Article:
The Daring Heart Of David Livingstone: Exile, African Slavery, And The Publicity Stunt That Saved Millions, by Jay Milbrandt
[Note: This book was provided free of charge by BookLook/Thomas Nelson Publishers” in exchange for an honest review.]
I must admit that despite my own travel to Africa and my own interest in the problem of slavery and human trafficking , I did not know much about the life and career of David Livingstone except that his search for the source of the Nile and his getting lost in the heart of East Africa in the “Great Lakes” region led to a dramatic and well-publicized search leading to the legendary meeting of Stanley and Livingstone in the town of Ujiji with the words “Dr. Livingstone, I presume?” That is, of course, the moment of his career and life that has been most immortalized, a symbol of the budding rivalry between the United Kingdom and the United States over exploratory prowess and the moral high ground. There was a great deal more of interest to the life and death of David Livingstone, which has a great deal to tell us today.
This particular book is organized in a mostly chronological fashion. It begins in media res, at the height of Livingstone’s popularity after his initial solitary travels in South Africa crossing the Kalahari on foot and exploring areas that would later become part of the imperial conflicts of Germany and the United Kingdom, and then goes back to that initial travel and the effect it had on Livingstone’s life. The book then proceeds in a chronological fashion through Livingstone’s travels, his lack of political savvy, and his passion to end the East African slave trade before closing with an epilogue about the end of slavery in Zanzibar (the chief bazaar of the Muslim slave trade of the mid 1800’s) as well as having a lot of study questions that deal with the complexities of Livingstone’s life and behavior. This is a book that serves not only as a thoughtful biography but also as an incisive look at the politics of publicity stunts for humanitarian purposes, something that is as valid in our time with the problem of human trafficking as it was for Livingstone.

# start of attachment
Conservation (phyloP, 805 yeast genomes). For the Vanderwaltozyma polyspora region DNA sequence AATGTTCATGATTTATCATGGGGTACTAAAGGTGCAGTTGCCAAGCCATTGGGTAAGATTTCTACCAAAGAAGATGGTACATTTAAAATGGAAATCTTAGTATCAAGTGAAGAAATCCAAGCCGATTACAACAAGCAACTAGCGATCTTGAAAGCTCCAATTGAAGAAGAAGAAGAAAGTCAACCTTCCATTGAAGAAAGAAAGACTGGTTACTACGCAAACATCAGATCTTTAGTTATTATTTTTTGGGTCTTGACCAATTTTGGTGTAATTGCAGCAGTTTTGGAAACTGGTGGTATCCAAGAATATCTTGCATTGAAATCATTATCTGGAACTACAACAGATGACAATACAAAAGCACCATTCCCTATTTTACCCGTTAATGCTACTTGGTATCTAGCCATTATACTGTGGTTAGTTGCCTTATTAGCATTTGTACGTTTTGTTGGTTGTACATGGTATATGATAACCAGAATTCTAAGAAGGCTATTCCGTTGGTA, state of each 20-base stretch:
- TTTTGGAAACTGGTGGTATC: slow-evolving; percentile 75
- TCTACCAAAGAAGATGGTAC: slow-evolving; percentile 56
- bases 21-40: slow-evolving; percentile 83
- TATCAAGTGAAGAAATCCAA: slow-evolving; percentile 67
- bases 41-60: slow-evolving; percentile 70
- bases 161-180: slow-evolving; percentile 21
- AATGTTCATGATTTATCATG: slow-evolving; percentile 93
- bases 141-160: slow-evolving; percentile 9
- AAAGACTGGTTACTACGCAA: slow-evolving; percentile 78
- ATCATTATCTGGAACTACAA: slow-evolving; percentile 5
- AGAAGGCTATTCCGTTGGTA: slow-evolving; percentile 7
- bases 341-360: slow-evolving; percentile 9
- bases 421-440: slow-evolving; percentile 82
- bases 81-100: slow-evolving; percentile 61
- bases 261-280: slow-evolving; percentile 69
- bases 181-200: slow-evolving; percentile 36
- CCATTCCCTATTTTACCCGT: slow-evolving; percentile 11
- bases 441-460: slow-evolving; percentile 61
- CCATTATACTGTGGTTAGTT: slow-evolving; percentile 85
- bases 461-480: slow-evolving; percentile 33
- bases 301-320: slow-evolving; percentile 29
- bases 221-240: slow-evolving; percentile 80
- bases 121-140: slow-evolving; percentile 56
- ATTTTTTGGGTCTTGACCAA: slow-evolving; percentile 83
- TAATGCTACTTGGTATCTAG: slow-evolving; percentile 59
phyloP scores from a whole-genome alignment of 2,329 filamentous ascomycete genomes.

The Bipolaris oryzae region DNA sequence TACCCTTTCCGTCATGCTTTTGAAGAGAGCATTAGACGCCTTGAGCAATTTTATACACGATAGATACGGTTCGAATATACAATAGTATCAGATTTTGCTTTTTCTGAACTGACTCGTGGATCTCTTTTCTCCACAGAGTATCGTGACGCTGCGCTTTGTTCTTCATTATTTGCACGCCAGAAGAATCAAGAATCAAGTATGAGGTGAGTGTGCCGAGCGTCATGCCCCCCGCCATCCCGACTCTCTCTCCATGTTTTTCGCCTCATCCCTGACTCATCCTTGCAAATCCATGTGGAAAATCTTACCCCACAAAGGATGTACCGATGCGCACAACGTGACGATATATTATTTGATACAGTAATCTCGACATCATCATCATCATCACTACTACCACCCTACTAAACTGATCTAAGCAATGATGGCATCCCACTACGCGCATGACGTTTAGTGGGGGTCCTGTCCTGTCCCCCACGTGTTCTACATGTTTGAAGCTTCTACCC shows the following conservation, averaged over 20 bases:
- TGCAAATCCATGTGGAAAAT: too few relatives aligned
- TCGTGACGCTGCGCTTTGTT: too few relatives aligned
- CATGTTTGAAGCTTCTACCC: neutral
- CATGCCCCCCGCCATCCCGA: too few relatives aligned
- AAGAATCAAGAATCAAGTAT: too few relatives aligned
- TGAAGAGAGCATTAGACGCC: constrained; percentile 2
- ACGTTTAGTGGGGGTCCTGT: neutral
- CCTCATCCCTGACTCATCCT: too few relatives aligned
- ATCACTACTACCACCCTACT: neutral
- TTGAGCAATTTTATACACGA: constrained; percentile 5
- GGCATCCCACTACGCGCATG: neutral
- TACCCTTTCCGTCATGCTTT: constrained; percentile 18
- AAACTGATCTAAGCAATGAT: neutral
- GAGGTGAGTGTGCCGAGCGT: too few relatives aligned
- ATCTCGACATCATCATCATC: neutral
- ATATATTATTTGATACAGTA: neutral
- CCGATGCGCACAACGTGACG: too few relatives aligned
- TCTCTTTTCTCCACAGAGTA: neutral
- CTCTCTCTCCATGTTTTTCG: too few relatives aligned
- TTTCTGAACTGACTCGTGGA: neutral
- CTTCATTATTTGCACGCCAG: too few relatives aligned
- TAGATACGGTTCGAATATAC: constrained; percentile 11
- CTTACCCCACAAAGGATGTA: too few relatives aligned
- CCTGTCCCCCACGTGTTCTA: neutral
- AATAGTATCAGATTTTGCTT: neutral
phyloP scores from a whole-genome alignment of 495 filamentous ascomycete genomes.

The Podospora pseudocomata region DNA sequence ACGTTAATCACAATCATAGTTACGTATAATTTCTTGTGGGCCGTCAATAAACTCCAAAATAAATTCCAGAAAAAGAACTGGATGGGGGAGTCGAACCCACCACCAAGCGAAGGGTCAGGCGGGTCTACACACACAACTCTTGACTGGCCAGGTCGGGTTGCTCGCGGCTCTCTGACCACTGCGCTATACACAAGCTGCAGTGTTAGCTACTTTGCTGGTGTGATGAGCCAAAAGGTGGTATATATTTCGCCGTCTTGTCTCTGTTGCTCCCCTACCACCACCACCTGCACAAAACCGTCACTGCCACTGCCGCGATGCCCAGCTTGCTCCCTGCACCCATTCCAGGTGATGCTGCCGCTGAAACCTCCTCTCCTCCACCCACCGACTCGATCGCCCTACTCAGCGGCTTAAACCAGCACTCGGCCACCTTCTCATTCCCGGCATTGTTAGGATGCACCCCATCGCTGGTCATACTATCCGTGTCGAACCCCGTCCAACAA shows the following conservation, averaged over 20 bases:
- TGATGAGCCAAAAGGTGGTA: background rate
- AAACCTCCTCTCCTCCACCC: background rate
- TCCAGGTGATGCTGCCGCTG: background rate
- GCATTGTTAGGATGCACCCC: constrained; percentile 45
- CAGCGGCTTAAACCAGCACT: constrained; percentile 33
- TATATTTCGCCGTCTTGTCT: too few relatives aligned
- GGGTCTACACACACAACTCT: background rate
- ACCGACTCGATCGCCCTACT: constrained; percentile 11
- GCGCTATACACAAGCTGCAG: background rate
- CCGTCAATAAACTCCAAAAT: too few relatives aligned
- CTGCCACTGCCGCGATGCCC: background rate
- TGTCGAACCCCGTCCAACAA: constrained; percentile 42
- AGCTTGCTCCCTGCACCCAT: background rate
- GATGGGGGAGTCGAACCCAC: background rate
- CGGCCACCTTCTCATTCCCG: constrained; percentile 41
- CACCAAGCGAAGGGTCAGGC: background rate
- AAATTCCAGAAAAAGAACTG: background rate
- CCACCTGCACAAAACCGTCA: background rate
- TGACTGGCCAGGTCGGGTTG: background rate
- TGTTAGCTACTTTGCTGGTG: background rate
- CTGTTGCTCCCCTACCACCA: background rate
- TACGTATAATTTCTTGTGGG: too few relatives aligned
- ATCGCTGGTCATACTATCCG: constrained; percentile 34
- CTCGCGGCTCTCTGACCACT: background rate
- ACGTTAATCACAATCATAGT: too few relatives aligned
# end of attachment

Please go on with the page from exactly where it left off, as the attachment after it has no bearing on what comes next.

There was a lot to admire about the career and life of David Livingstone. He grew up in poverty in Scotland, including working in childhood industrial labor while learning Latin and studying for school on the side, and his driven nature led him to a high standard of education and a fierce faith that was combined with intense interest in science and progress. His turning his scarce economic capital into moral capital in drawing attention to the horrors of the Islamic East African slave trade was an immensely morally courageous act, even if he lacked political savvy in his comments and lacked honesty in his Zambezi expedition in the late 1850’s and early 1860’s. He was not a very good husband or father, and his intense and isolated ways tended to cause conflict with many of the people he worked with who expected more encouragement and sociability. He was, however, widely recognized for his gentleness and respect of others, particularly native Africans. In short, he was a man with flaws and a nature like our own, but a man whose behavior was largely for the benefit of many millions of people, even if he died believing (mistakenly) that his efforts had been in vain and that his life had been a waste. Those who read this book will see very clearly that this was not the case, and that even his mistakes of judgment were easy enough to understand given the limitations of the man and his time. May we all have biographers that are as sympathetic and honest as this one, and as interested in looking at the bigger picture of ethics and society.
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